Being a Florida-based outdoors-person/backpacker can make it difficult to create interesting mountain-hiking stories. The need to exit the state just to hike in mountains is the worst part. Complaining aside, there are many wonderful areas around the state where the outdoors is just so awfully beautiful. When I do get out, it is usually for a morning walk along an urban rail trail, or a half-day hike/bike ride in the great flat outdoors.
This is my half-day trip in mid-April and it is local. I just headed East on I-4 from Orlando, then west at Sanford on Highway 46 and turned right on the first road past the Wekiva River bridge to get to the Seminole State Forest. Nice and close.
I had been here as a Boy Scout leader with our troop twice, backpacking in from the West and leaving at the North entrance on Highway 44. We had camped at a large group campsite with 20+ boys each time and enjoyed the trails in area, worked on merit badges and rank advancement. If you are interested in group camping here, call the Ranger's office.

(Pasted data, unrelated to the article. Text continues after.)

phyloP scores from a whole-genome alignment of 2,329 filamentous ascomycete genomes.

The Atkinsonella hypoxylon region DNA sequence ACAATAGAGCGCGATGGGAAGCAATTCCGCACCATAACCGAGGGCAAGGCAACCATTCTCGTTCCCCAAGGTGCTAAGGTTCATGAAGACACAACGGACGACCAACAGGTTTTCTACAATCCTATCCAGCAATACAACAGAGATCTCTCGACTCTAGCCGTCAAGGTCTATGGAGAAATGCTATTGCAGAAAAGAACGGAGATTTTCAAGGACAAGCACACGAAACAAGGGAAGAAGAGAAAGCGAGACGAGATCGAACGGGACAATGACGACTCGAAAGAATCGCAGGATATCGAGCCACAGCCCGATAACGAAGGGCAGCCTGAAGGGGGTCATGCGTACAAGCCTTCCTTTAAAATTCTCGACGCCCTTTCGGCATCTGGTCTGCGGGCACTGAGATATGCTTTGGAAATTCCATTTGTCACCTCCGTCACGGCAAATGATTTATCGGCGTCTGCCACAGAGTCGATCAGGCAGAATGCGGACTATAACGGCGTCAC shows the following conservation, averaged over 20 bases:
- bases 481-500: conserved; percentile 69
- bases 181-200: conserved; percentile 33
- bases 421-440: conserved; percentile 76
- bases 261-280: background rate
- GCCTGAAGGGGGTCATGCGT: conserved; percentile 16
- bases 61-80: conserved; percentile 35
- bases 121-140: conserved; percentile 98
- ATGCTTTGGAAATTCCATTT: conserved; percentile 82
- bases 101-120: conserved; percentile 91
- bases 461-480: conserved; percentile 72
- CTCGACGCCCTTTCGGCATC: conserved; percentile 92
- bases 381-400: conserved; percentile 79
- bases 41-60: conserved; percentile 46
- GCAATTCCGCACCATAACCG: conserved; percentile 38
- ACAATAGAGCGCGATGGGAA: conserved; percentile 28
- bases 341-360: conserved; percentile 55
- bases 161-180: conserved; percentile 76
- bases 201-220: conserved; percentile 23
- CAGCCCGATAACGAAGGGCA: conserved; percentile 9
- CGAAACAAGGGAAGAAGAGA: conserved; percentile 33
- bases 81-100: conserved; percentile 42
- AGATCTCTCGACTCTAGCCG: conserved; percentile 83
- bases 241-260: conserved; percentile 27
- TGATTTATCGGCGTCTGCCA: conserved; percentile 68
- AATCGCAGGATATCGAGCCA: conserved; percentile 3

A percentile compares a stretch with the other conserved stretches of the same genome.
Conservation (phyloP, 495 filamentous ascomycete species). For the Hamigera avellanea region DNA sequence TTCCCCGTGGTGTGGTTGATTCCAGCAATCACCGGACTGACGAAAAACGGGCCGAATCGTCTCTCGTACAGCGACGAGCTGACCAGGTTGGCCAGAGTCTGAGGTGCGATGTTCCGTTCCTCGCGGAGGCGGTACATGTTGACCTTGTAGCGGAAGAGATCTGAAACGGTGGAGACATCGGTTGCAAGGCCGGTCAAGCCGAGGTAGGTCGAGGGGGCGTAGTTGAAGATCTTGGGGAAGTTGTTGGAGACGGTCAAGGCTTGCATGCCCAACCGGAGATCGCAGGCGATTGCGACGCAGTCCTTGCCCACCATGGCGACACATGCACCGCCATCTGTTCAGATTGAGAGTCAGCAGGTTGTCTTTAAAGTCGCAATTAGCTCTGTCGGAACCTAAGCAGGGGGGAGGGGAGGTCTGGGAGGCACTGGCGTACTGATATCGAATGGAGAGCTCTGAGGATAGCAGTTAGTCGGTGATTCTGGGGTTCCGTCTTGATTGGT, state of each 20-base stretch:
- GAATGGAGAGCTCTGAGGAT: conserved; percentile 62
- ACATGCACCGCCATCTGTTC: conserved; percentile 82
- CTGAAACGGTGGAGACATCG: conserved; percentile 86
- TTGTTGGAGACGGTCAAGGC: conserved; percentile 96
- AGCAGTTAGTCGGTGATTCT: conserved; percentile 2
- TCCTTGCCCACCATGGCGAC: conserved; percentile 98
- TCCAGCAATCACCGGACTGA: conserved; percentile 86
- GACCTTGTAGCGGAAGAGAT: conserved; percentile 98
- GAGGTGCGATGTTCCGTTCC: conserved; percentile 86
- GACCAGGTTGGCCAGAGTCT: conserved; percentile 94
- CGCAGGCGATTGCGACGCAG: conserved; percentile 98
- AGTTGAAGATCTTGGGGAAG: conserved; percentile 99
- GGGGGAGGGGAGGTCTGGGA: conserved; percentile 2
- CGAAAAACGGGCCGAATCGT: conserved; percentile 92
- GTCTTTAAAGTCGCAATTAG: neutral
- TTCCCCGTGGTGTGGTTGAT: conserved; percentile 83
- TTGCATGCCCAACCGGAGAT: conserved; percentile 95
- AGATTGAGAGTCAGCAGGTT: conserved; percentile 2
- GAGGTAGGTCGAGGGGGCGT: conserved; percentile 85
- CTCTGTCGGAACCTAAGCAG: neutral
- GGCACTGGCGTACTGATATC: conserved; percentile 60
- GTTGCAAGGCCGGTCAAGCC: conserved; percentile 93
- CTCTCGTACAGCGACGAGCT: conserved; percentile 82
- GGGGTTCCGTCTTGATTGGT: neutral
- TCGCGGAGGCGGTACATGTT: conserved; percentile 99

Just after this the trail crossed a small stream on a bridge and turned uphill. The ground cover was lighter here than the first half mile. We soon came to the shelter. This is just a plain and open shelter with a fire ring and table out front. The shelter has an open front and there is no water or facilities nearby. The land is open and grassy here with lots of room for tents. This shelter is for the Florida Trail hikers use.
Of course it was hot and clear. I kept my long sleeve shirt on and started sweating in the sun. We kept to the trail and crossed a few sand roads. We are in the land of Scrub Jays and watched them flit in and out of the bushes. Some shrub was close, but the trail crews had done a fine job in keeping the rest of the trail clear. After a while we crossed the park road and went into a little shade (thanks woods). But then we came out of that, turned left and went back onto the dirt road, and followed the road North. The road was dusty and hot with some shade. We followed the road down to the cement bridge with no guardrails and crossed Blackwater Creek.
We didn't see anyone, except the ranger driving by. I had expected to see hikers but did not on this trip. We got back to the cars without any issues and drove to eat near the mall nearby. We had hiked about 8 miles (not bad for Walt's surgically-altered knees) and were more than halfway across the forest at the creek. In another post I'll talk about hiking from the other side to Blackwater creek.